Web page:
Final Report: City Didn’t Need Last Spring’s Tax Hike
The final financial report for the fiscal year ending last July 1 showed the City of Falls Church generated another huge budget surplus, aided by a 3.5 cent increase in the real estate tax rate that was apparently not required to balance the budget last April at all. The City wound up with $2.8 million more in collected revenues than it budgeted for its $70 million annual budget, and would have had a significant surplus even without a tax rate increase that generated $1.7 million.
Falls Church’s Chief Financial Officer Richard LaCondre presented the final numbers at a work session of the Falls Church City Council Monday night, however the big surplus numbers that showed up were well-covered with a series of caveats in the presentation of those numbers that made the City seem barely able to make it in the end.
A year ago, when the City Council was confronted with a similar, even larger, surplus, a huge dust up occurred when the School Board insisted that it had “encumbrances” in its budget to pay for technology upgrades and wanted some of that surplus deployed for that use. After a summers-long tangle over that, the School Board got its request, and another chunk of the surplus was returned to taxpayers in a one-time rebate.
Following that experience, this time no one at the meeting tonight was willing to concede there were grounds for another such battle, nor even for taxpayers to complain that the 3.5 cent tax rate increase they were hit with last spring was unnecessary.
LaCondre came up with the notion of a “true surplus” at the prompting of Mayor Nader Baroukh in which, subtracting the $1.7 million from the real estate tax increase and $514,000 in existing “encumbrances” not expended in FY13, left only a $600,000 “true surplus.”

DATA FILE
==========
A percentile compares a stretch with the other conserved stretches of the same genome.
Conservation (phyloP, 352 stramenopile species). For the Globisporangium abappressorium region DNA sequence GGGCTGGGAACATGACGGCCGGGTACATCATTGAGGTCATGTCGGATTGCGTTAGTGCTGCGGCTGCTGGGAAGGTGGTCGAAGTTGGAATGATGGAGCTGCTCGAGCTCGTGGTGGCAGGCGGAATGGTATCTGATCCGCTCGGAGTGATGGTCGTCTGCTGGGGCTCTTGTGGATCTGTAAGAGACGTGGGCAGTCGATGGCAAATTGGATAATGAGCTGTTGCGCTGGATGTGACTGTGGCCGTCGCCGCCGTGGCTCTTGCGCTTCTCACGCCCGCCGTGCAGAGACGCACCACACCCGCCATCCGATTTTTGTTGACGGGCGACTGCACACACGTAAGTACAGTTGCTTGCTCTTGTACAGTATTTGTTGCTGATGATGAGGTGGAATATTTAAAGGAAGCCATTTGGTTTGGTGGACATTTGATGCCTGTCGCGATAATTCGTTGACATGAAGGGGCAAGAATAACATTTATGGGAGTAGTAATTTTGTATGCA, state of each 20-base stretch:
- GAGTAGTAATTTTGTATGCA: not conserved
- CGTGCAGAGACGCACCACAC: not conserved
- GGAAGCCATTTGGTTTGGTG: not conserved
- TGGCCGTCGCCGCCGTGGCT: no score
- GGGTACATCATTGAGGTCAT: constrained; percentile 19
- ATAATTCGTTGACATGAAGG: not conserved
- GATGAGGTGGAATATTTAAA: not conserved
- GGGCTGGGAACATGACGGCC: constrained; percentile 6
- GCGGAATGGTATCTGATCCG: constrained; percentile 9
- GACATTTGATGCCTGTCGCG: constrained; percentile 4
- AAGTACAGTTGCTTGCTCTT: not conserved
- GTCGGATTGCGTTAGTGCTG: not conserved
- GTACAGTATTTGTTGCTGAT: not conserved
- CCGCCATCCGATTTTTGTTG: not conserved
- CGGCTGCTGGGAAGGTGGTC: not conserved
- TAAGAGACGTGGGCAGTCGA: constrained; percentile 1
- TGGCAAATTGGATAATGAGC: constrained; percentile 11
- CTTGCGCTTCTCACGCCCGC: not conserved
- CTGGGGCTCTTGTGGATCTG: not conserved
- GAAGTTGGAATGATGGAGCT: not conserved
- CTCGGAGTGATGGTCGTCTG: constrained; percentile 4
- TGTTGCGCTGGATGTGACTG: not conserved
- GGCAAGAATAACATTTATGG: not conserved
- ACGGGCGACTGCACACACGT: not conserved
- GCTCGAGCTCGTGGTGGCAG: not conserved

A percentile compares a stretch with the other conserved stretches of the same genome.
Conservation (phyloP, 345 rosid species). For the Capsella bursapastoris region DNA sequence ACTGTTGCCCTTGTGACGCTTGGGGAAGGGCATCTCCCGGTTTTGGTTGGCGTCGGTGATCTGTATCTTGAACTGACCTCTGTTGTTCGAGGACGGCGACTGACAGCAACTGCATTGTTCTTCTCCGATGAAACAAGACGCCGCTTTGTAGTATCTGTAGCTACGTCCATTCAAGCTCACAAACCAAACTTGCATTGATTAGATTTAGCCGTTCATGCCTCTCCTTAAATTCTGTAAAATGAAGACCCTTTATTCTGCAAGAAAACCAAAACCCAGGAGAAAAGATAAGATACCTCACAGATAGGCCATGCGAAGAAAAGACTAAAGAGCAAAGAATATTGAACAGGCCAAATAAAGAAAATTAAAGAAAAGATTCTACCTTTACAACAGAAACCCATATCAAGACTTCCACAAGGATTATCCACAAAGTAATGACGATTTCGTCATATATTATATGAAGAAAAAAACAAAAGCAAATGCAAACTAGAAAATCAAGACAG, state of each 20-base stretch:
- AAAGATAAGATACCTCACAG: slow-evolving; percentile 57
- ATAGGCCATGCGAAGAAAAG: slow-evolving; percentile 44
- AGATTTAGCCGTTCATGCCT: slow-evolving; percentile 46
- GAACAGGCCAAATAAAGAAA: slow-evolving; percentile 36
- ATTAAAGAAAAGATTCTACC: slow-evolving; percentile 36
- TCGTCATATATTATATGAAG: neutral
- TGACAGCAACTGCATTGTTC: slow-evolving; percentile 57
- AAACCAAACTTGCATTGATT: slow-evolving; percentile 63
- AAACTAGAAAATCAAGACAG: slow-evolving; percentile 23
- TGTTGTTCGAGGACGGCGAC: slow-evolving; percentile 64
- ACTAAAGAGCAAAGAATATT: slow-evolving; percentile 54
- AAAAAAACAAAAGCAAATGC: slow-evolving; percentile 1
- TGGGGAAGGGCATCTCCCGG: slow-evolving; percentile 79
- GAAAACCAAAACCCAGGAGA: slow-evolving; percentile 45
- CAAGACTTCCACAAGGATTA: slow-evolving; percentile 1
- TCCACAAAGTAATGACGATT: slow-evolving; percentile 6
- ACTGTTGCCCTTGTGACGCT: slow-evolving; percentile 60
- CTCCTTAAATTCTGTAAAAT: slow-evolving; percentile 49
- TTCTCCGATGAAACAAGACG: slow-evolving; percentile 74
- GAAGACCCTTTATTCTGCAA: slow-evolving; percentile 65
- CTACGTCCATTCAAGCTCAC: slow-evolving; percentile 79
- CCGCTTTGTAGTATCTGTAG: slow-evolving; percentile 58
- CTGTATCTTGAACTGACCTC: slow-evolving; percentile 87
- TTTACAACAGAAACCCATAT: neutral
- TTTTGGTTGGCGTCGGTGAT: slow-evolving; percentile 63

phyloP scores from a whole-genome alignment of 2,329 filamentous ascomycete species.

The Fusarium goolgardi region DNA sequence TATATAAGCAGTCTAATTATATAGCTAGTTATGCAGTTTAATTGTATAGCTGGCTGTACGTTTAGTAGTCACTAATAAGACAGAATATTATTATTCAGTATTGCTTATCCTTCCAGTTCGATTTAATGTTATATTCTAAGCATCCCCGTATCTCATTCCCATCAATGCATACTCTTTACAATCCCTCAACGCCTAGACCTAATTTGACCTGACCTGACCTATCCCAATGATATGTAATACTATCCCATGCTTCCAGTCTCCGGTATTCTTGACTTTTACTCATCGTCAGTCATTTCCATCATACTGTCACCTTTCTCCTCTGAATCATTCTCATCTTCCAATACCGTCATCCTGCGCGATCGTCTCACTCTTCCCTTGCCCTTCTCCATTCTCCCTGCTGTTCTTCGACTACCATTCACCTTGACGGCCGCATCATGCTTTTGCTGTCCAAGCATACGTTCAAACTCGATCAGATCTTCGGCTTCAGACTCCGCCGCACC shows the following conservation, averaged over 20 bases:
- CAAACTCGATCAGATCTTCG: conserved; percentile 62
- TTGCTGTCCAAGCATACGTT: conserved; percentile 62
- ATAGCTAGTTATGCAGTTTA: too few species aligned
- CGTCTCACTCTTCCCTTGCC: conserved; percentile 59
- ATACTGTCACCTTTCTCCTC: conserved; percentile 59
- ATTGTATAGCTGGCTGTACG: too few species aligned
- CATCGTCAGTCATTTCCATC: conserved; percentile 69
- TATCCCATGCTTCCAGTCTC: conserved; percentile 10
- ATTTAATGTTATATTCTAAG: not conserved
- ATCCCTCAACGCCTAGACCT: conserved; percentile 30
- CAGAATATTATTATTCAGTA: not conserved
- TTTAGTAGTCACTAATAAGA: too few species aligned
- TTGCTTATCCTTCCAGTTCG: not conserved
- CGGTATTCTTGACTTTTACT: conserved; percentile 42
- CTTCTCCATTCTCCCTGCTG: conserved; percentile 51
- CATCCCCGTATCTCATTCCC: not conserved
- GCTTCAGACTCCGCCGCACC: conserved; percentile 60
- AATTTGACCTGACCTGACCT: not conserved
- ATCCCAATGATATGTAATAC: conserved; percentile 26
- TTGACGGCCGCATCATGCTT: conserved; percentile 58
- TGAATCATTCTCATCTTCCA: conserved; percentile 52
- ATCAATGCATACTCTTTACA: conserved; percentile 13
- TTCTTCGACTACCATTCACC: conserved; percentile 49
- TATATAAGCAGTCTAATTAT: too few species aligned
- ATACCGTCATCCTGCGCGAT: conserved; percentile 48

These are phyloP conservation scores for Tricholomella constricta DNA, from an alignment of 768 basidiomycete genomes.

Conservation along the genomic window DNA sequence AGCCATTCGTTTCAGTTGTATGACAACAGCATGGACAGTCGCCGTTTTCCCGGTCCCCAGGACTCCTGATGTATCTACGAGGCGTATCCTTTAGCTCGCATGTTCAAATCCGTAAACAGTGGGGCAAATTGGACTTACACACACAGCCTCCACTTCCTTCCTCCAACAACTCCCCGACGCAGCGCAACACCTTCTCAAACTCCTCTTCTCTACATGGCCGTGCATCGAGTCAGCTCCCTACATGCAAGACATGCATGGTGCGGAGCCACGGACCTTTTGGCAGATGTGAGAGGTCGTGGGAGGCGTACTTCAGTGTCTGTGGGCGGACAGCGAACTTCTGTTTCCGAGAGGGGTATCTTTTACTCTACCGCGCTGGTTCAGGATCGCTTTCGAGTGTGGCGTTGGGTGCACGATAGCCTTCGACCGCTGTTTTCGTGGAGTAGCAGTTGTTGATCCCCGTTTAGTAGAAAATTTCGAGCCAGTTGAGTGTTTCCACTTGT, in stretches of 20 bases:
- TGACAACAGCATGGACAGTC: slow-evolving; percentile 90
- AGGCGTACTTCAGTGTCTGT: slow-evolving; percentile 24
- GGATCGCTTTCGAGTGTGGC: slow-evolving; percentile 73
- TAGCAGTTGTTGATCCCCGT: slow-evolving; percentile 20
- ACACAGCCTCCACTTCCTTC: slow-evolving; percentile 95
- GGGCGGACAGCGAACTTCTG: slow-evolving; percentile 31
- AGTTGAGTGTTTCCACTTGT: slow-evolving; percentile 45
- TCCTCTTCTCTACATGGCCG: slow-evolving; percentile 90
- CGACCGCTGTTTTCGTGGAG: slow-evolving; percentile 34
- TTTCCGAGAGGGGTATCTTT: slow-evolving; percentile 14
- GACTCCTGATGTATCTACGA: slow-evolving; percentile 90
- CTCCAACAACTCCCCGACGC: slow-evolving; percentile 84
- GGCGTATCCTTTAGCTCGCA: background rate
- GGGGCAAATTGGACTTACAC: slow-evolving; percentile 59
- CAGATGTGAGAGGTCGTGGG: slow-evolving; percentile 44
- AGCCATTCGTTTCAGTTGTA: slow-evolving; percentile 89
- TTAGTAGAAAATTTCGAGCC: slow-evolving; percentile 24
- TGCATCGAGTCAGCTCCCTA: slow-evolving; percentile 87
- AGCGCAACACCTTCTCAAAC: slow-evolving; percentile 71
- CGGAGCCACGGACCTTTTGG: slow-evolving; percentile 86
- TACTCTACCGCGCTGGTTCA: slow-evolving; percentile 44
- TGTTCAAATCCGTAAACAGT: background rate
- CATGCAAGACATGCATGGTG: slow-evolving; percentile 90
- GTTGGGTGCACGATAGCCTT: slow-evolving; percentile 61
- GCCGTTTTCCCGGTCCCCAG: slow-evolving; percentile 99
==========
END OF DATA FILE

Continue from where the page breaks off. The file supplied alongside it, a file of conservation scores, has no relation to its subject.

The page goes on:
The Council also agreed tonight to pay for the existing “encumbrances” that were left over from the last fiscal year simply because they didn’t come up for payment in time. They included $250,000 in “carried forward” costs, ranging from renovation of the Gage House ($85,000), to Hutton Avenue sidewalk and road paving ($50,000) to rent relief ($5,000) and a “light-timing device for Council meetings ($1,500).
With the current surplus, LaCondre noted that the City’s fund balance, the amount of money that is sitting in its bank account, had swelled to 21 percent of annual budgeted expenditures, way above the range of 12-17 percent that is City policy.
But among the caveats that LaCondre cautioned the Council about was the decline in the rate of growth of certain taxes, including personal property taxes, which grew at an annual rate of 16 percent from FY2011 to FY2012, but by only three percent in FY13. Similarly, meals taxes gained by six percent FY2011 to FY2012, but only by two percent in FY2013, and business gross receipts taxes from six percent from FY2011 to 2012 to two percent in FY2013. Sales tax revenues actually declined by seven percent in the last year.
LaCondre couldn’t provide exact numbers, but he said one of the City’s biggest sources of sales tax income, the BJ’s Wholesale Warehouse, “hit their target” numbers for sales in the past year.
Part of the surplus this year was $414,000 in legal fees that did not have to be expended because of the settlement deal between the City and Fairfax Water, and Councilman Ira Kaylin insisted that “the fiscal situation remains very tenuous, and FY2015 will be very difficult.” He cited the heavy capital improvement expenditures the City plans to undertake for school expansion and City Hall renovation.
According to LaCondre’s “FY2013 Year End Unaudited Financial Report:”
“Overall, revenues exceeded budget projections by $2.8 million, or four percent. Key local tax revenues met or exceeded budget targets for the year except for sales tax. However, FY13 local tax revenues were only .52 percent above FY12 revenues. What is apparent is slower revenue growth as compared to FY2012 and previous years.
“Personal property taxes for FY2012 increased by 16 percent over FY2011, but FY2013 increased only three percent over FY2012…As indicated in the third quarter report, sales and meals taxes were both running ahead of budget, but year over year figures were flat or negative. Sales tax unfortunately has continued this pattern and when compared to FY2012 is down almost seven percent.”